The Canadian Whites and the Comic in the Context of War

Nick recognizes Johnny Canuck.
Leo Bachle. Panel from “The Spirit of Russia.” Dime Comics, No. 11, October, 1943, Bell Features, p. 42. Bell Features Collection, Library and Archives Canada. http://data2.collectionscanada.gc.ca/e/e447/e011166574.pdf.

“The Spirit of Russia” belongs to a collection of comics called the Canadian Whites produced during Canada’s Golden Age of Comics from 1941 to 1946. The War Exchange Conservation Act of 1940 banned the import of luxury goods and enabled Canadian publishers to establish themselves without American competition (Bell). Canadian companies like Bell Features (formerly Commercial Signs of Canada), Maple Leaf, and Anglo-American published many titles including Dime Comics, Active Comics, Triumph, and Three Aces. When the ban was lifted, Canadian companies could not compete with American ones and in 1946, the Canadian Golden Age of Comics was over (Bell).

The propaganda value of the Canadian Whites come from the combination of circumstance and the literary features of comic books. The War Exchange Conservation Act meant that the Canadian Whites were created by Canadian artists and writers for an exclusively Canadian audience. Where America had Superman and Captain America, Canada filled with Nelvana of the Northern Lights, Johnny Canuck, and other Canadian national superheroes (Bell & Viau). For those few years, readers of comics had something special of their own. Insulated from the outside world, they experienced the ideas and meanings shared from one Canadian to another.

The comic is the medium for those Canadian narratives. Like other literary forms, they communicate through stories that allow us to find meaning in characters’ actions and words. Stories are powerful ways to communicate, and the comic transforms story-telling. Presented as an intertextual sequence of moments, a series of flashes before our eyes, they combine words and images to make content easily digestible to readers. This is especially important during times of war. War comics capture the “simplicity of human behaviour” (Hirsh & Loubert 139), a condition that makes us see evil as absolute evil and good as unconditionally good. In Comic Art Propaganda: A Graphic History, Fredrik Strömberg describes it as the way in which humans naturally see the world (9).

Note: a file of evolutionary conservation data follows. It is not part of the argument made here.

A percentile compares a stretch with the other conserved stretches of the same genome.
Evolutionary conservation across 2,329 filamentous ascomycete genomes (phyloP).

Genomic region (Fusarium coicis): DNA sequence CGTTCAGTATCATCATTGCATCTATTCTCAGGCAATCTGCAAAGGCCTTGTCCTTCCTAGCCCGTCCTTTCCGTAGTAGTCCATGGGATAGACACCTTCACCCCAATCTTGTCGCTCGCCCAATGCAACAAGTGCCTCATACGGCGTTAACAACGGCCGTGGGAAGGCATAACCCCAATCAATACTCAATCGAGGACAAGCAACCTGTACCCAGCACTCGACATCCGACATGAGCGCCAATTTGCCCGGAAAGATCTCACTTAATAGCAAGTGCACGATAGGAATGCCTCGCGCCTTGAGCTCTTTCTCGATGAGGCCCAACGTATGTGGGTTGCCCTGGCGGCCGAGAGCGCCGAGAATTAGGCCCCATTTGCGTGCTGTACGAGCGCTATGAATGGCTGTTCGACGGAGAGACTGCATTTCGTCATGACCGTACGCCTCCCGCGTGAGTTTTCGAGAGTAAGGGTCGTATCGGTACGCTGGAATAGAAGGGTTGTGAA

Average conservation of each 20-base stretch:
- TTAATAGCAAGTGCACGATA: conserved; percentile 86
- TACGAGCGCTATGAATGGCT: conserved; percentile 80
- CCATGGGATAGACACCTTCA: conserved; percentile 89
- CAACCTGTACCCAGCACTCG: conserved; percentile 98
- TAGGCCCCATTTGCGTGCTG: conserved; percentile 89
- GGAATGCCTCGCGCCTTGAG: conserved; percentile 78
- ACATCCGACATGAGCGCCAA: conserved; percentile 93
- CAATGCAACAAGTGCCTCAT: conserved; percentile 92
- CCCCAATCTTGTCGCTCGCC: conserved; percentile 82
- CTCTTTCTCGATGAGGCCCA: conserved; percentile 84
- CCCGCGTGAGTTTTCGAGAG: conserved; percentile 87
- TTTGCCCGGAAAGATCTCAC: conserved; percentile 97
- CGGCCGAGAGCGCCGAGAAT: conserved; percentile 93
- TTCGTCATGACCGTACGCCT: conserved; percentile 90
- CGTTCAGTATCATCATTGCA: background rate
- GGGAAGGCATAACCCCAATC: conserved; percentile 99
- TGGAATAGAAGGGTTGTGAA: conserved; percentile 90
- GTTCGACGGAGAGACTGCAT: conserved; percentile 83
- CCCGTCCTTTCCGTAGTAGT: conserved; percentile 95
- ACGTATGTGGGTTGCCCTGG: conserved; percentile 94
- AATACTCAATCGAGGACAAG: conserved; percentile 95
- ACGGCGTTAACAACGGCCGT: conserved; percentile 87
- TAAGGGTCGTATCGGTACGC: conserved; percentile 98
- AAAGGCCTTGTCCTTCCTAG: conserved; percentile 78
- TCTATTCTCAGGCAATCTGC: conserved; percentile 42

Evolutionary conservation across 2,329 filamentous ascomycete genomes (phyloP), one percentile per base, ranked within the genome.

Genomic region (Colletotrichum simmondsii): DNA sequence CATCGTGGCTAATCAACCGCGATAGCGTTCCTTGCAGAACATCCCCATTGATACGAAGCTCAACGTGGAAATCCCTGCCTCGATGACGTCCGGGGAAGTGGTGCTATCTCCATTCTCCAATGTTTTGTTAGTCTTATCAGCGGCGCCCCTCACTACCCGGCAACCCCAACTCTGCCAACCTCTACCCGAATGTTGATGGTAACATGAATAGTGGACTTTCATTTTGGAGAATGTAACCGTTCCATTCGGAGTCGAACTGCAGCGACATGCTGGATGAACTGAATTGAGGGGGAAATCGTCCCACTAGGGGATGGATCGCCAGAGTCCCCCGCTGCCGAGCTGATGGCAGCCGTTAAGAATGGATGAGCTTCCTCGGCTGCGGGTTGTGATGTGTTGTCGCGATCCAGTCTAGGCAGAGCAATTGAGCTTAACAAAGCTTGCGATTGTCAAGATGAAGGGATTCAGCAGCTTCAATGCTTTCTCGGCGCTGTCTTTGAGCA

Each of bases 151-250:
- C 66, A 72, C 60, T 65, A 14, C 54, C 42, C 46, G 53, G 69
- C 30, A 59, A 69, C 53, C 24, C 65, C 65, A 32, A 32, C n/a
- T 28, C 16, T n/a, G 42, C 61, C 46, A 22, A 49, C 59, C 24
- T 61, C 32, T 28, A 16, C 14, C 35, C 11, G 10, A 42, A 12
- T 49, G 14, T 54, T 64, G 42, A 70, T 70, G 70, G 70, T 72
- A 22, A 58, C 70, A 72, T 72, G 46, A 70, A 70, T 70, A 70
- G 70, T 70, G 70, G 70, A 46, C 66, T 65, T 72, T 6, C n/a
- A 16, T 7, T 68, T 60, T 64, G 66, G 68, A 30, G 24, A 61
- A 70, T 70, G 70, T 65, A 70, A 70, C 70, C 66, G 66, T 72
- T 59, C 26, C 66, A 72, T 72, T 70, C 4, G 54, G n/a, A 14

Most of the stories in the Canadian Whites can be considered simplistic in narrative deliverance, but they are often larger than life, reflecting the experience of a war that completely enveloped the lives of Canadians. They depict the captivating adventures of superheroes doing extraordinary things. These adventures occur in the equally terrifying and exciting setting of war where the heroes can defeat outlandish villains and real-life enemies like the Nazis. Thus, the simplistic and blatantly didactic quality of the comics resides within exciting narratives that appeal to readers because it helps them make sense of the war. In the same way that comics transformed story-telling, the war transformed the Canadian Whites into a medium with mass appeal to propagate nationalistic messages about Canada’s position in World War II.

Wartime Rhetoric: Propaganda in World War II

World War II Propaganda Poster
Albert Cloutier and Eric Aldwinckle. Notre Armée a besoin de Bons Canadiens. Acc. No. 1983-30-111. Library and Archives Canada Posters and Broadsides in Canada, www.collectionscanada.gc.ca/posters-broadsides/026023-7200-e.html.

“Just one of many forms of self-expression and communication available to us” (McCloud162), comics exist among other forms of propaganda in the Second World War. Canada’s Wartime Information Board (WIB) produced propaganda in various forms. It controlled the sharing of information to promote war efforts and increase public support and moral. The poster is perhaps the most like comics. It uses a combination of image and text and often propagate war narratives in oversimplified stereotypes of good and evil. Some propaganda posters illustrate images of brave and heroic Canadian soldiers likened to other figures with those ideal characteristics, such as the knight (Cloutier & Aldwinckle). The Wartime Information Board was also heavily involved in the media. Canadian war correspondents worked within guidelines established by the WIB and some “acted as official state propagandists” (Engler 162). Articles like “Churchill, King, Lapointe Confident that Dominion Will Supply Huge Demand” (Hamilton Spectator) and “Happy Commercial and Cultural Tie is Promised with Russia” (Saturday Night) were subject to censorship regulations. Beyond print propaganda, rallies, press conferences, films and radio worked to shape public opinion to suit the needs of the country. Their strategies of persuasion and dissemination are reflected in the Canadian Whites. Like comics, traditional forms of propaganda exploit words and images, using simplicity to counter the complex emotions of war.